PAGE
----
It's a giant honor to be one of the first features on the newly redesigned BOOOOOOOM, the highly influential fine art and culture website. Jeff Hamada, the site's editor, reached out for this interview where I discuss my 15+ years of working on Fecal Face. Read a snippet below and/or the complete interview HERE.
If there was one website that inspired me to create Booooooom, without question it was Fecal Face. The art website that John Trippe created in 2000 quickly became the center of the universe for emerging artists, illustrators, photographers and skateboarders across the US and all over the world.</p>
In 2008, he opened FFDG (Fecal Face dot Gallery) in San Francisco’s Mission district and continued to champion art and artists using both his physical and online spaces until early 2016. Then John and his wife Jessica moved their family to Portland, Fecal Face was officially put on ice, and the Internet was immediately worse. And it hasn’t improved since; algorithms are replacing human curation and pandering to audiences is at an all-time high. I had no choice but to contact John to ask him about the 15+ years he spent curating art, and to find out what it will take to bring him back.
Jeff Hamada: I graduated high school in 2000, the same year you started Fecal Face, and went straight into art school. I liked making art but I remember a classmate asking me who some of my favourite artists were and not being able to name a single one. Shortly after that I found your site and it was one of the first places I encountered art that I actually found interesting —artists like Dave Kinsey, Barry McGee, Jeremy Fish, Mike Giant— I’d never really seen anything like it. Can you talk a little bit about your first encounter with art where you felt a connection?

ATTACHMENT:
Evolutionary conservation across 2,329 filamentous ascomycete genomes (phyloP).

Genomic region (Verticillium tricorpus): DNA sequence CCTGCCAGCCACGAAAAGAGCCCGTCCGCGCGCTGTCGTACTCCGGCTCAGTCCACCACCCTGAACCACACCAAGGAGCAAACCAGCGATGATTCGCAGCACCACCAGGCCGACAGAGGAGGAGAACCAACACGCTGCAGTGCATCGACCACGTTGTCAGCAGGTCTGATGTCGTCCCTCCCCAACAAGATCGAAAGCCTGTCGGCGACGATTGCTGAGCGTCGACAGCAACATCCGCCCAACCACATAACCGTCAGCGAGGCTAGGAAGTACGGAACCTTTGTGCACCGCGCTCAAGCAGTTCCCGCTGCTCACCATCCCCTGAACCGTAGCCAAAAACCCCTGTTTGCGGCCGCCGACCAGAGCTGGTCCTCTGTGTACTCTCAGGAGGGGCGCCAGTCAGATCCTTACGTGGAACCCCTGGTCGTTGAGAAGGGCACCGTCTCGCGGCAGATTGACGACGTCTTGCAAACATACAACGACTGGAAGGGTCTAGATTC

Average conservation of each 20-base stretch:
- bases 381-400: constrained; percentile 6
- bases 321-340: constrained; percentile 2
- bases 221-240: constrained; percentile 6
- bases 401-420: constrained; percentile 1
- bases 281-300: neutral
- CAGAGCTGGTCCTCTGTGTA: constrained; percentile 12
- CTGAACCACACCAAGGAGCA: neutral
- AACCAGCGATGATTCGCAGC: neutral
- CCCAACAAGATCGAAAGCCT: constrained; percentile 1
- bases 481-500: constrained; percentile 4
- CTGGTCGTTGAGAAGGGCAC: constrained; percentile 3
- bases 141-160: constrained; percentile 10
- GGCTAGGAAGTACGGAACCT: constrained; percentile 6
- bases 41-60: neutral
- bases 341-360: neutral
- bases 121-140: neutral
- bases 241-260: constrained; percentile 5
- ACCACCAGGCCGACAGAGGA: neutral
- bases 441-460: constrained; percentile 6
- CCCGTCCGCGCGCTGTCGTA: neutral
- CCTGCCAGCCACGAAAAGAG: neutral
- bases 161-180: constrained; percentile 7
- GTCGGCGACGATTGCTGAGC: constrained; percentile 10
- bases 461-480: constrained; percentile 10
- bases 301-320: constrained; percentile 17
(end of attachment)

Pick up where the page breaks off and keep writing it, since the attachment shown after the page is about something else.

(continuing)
John Trippe: I spent my teenage years in Toledo, Ohio and they have an incredible art museum there, the Toledo Museum of Art. My first taste was wondering around in there. Next I would say it was growing up focused on skateboarding. There were so many weirdos involved in the skate scene during the mid 90s. All kinds of great ideas in writing, visual art, and humor permeated throughout skateboarding. So many great graphics, videos and magazines. It seemed like everyone was self-taught and skateboarding was all about the DIY ethos. So you have a small industry run by a bunch of creative weirdos, who were free to run wild and art-direct themselves. I absorbed all of it and was surrounded by it, so when I started the site there was so many creative people in my life having been working in skateboarding at the time. I just focused on my roommates, friends and skateboarders, and those associated in the industry. The site grew out of that.
Excerpt from The Creative Lives - "Passionate and humble, John Trippe created a website to share his photos and art in 2000, what ended up happening was the creation and curation of a successful art sharing template that would inspire an entire movement online.